Auto Sales, Manufacturing Rose in 2013

Factory output will not boost jobs as it once did.

Indonesian workers install parts on a Chevrolet Spin at the newly inaugurated plant of the U.S. automaker General Motors Corp. on May 8, 2013, near Jakarta.
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Manufacturing increased in 2013 with help from a strong year for automobile sales, but jobs may not grow in lockstep with that expansion as factories increasingly automate their assembly lines.

Factory orders increased by .6 percent to 64.2 percent during 2013 compared to 2012, which is the highest reading since April 2010 as measured by the Institute for Supply Management (ISM). The ISM employment index, which covers factories in 18 manufacturing industries, rose .4 percent to 56.9 percent, which is the highest reading since June 2011.

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Factory demand grew in part because of the rise in sales for four of the largest automakers in the U.S. during 2013. Ford Motor Co.'s annual U.S. sales increased 11 percent during 2013, and General Motors Co.'s sales in the U.S. increased 7 percent. Chrysler Group LLC saw its sales rise 9 percent compared with 2012, while Toyota Motor Corp.'s U.S. sales during 2013 climbed 7 percent.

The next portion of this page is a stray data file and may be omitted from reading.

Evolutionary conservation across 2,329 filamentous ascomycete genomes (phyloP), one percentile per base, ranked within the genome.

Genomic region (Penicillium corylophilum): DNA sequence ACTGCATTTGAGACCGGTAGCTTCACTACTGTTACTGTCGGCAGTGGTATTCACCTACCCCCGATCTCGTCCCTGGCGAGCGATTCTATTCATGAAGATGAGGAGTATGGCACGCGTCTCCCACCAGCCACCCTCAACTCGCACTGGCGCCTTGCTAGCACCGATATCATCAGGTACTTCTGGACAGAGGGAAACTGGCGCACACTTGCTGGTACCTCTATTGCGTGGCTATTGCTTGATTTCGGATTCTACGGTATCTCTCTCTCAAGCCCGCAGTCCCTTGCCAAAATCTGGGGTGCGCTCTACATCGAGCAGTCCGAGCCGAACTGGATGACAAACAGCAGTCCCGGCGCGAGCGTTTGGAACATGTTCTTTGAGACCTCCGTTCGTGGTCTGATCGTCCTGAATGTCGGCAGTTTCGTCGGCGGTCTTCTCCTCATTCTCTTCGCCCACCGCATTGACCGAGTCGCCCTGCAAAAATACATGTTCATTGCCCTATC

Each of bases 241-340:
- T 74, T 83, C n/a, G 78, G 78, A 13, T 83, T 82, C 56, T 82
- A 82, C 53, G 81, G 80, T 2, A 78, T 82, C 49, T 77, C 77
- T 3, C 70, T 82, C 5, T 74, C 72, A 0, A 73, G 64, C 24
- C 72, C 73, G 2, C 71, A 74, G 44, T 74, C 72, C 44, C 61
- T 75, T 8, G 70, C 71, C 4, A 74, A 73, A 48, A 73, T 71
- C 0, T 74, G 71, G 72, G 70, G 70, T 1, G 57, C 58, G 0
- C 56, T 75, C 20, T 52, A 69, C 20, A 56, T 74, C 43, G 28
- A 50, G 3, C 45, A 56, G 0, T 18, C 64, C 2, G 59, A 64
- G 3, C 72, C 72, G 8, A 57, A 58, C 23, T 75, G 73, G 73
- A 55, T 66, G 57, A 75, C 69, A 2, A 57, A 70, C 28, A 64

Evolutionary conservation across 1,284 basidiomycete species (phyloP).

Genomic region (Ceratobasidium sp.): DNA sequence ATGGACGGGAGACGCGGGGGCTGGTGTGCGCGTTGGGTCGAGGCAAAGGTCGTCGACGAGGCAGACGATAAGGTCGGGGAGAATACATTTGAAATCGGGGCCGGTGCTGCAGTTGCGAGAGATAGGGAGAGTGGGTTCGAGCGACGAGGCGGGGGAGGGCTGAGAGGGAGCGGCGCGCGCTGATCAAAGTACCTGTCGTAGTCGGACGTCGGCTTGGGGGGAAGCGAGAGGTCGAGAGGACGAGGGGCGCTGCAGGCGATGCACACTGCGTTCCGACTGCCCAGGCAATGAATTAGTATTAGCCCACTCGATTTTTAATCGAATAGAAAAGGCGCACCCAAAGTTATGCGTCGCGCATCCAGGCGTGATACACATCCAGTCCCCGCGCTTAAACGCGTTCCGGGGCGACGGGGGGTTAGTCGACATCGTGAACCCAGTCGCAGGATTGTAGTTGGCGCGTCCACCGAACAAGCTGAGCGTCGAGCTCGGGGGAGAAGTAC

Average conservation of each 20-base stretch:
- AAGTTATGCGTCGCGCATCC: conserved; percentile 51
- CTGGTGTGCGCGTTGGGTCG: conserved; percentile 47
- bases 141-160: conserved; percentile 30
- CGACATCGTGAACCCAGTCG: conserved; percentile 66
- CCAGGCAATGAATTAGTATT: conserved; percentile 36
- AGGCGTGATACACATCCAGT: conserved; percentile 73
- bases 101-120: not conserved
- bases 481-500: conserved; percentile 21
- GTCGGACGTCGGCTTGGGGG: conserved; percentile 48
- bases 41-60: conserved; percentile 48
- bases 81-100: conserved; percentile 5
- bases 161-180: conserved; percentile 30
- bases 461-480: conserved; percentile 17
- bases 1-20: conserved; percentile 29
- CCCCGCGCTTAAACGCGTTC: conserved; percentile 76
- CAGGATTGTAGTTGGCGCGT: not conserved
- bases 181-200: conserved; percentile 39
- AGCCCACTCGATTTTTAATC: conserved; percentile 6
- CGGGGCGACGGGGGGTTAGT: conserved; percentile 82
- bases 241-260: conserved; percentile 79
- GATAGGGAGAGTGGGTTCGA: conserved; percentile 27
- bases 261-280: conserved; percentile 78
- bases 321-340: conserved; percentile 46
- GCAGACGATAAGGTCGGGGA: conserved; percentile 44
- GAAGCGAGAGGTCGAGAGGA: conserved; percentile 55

Good news like this once meant a rush to hire new workers, but in the coming years companies likely will plan more automated factories as robotic technology improves.

The Obama administration has cited that 500,000 new manufacturing jobs have been created in the U.S. since February 2010; however, 2.8 million total manufacturing jobs have been lost in the last decade. More than 7.5 million manufacturing jobs have been lost since the late 1970s.

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